Oan Kim studied art at the Ecole Nationale Supérieure des Beaux-Arts in Paris, and musical writing at the National Conservatory of Music in Paris. Over the years his photographic work has developed an approach of the medium that is not strictly documentary, nor purely conceptual or pictorialist, but which is informed by all of the above, re-questioning the balance of these elements with each new series he produces. He has had more than a dozen gallery and museum solo exhibitions since 2000 in Paris, New York, Los Angeles, Seoul, and Macao, and has taken part in many group shows around the world.
Choonman Jo is a photographer focusing on the scenes of heavy industries. Born in 1956, he began to work as a welder in Hyundai Heavy Industry in 1974, which he now records in photograph. He is living in Ulsan, the Southern city in Korea and perhaps one of the biggest industrial cities in the world. Full of all kinds of heavy industries ranging from ship building to chemistry, Ulsan is a ground for Choonman Jo, photographic work. Educated in photography only very late in his career, he developed his own sense of photography totally on his own. (sources: kimkimgallery.com)
Ingo Baumgarten, assistant professor of the painting department, Hongik University, Seoul, Korea, is interested in commenting, often ironically, on banal aspects of everyday life by representing them as motives of his art. He is interested in demonstrating his individual view of the world around him without glorifying or condemning it. He would consider his work as a painter successful if it enables the spectator to adopt a more complex and altered perception of his surroundings afterwards. Baumgarten uses paint rather than photographs to portray these objects and details because it provides a better medium for formulating an individual point of view. This point of view, created by the artist’s hand, has a personal and human quality about it that intimately connects with the spectator. Most recently he was exhibited at the Pyonchang Culture Olympic DMZ Art Fiesta, Kangwondo, South Korea (2018) (sources: brunodavidgallery.com)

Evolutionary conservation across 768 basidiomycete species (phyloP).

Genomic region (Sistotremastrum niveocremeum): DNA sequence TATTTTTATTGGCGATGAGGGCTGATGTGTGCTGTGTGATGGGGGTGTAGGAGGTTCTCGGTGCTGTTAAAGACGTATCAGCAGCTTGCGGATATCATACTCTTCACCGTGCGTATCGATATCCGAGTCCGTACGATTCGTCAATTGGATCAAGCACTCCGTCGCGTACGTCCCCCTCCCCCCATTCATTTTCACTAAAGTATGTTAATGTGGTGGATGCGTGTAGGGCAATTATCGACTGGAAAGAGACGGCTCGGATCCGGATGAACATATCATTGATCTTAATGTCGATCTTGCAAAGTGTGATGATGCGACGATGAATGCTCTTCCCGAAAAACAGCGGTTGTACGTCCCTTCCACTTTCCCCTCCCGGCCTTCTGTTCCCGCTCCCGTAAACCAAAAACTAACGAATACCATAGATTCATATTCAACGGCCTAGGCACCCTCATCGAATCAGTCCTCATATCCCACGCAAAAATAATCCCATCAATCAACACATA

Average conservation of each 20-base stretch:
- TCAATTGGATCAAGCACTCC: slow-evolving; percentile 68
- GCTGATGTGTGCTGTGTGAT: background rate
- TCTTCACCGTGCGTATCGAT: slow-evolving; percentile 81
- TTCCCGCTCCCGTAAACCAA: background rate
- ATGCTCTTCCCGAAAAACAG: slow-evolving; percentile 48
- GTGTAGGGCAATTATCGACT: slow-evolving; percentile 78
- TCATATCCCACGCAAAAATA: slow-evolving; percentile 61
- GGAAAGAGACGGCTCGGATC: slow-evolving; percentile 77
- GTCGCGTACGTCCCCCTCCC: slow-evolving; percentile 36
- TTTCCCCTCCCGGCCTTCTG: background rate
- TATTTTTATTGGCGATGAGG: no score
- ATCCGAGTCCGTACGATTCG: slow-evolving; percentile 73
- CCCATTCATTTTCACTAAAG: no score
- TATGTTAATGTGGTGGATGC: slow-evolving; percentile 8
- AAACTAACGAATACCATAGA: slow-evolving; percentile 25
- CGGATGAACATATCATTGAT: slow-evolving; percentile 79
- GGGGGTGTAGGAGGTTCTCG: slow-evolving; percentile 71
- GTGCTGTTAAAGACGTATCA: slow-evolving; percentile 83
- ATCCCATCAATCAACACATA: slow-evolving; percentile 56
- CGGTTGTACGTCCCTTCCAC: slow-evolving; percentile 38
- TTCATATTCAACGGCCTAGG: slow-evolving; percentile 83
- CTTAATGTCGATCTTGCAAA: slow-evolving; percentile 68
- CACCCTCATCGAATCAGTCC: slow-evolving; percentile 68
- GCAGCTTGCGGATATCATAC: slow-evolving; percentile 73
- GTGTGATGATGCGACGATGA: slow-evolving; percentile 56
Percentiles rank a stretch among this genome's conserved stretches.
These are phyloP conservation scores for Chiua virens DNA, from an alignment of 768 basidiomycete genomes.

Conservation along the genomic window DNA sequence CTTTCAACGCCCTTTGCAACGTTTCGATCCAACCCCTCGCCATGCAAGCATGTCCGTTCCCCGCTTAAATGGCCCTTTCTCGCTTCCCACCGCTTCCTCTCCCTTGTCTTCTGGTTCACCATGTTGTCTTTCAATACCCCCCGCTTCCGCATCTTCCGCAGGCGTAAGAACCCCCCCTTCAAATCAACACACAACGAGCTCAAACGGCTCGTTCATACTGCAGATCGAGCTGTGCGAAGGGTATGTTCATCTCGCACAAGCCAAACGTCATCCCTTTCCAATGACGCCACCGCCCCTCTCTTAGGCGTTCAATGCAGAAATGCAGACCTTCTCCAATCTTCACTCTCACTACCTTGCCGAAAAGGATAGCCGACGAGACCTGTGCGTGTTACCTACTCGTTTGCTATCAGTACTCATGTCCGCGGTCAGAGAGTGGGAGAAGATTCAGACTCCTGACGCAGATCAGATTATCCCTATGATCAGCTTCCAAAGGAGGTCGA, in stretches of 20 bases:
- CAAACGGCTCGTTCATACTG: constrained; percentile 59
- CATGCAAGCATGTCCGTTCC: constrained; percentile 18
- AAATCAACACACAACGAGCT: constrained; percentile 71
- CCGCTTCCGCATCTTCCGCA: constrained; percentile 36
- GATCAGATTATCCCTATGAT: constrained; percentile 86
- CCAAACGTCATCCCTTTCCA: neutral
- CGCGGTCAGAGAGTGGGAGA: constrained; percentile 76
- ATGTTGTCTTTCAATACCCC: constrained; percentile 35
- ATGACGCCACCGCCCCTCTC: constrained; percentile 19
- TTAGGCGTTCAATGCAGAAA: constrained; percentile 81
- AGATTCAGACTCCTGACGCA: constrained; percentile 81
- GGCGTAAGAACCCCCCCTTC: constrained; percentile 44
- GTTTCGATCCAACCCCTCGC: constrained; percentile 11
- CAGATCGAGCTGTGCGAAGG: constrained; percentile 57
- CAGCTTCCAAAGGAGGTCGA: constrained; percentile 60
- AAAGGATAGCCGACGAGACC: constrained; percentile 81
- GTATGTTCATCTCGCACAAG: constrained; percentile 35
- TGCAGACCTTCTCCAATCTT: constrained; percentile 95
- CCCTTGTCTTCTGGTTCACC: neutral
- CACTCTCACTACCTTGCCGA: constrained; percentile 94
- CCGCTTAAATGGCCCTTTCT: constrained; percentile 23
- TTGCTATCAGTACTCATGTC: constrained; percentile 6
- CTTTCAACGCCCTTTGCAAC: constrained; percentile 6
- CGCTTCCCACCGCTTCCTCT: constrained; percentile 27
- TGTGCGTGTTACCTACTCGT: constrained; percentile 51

Joo Jaehwan started studying Western painting at the College of Fine Arts of Hongik University but in the first year (1960), he dropped out. Since he first appeared on the arts scene in 1980 on the occasion of the exhibition ‘Reality and Remarks’, he has participated in grass-roots activist art movements. He has held four individual exhibitions and exhibited his works at major collective exhibitions. In 2000s, Joo is working more actively than ever. The artist deems that the sense of freedom young artists feel from his various works is creating opportunities for them. He has held various solo exhibitions in Art Sonje Center in 2001, Alternative Space Sarubia in 2007, the 50th Venice Biennale in 2003, and many more. He was awarded The 10th Korean Artist Award in 2001, and Honorary Mention, Prize for the Promotion of the Arts in Gwangju Biennale in 2002. (sources: hakgojae.com)
Nayoungim & Gregory Maass first crossed paths in 1991 while students at École national supérieure des Beaux-Arts in Paris. Since 2004 they have collaborated as an artist duo, developing an oeuvre characterized by unexpected juxtapositions of ready-made objects in often satirical works of sculpture, installation and painting. Their work encourages viewers to critically reconsider contemporary pop culture, shining a humorous light on aspects of everyday life and perceptions of reality. Most recently they were exhibited at the ‘REPROSPECTIVE’, Sungkok Art Museum, Seoul, South Korea (2019).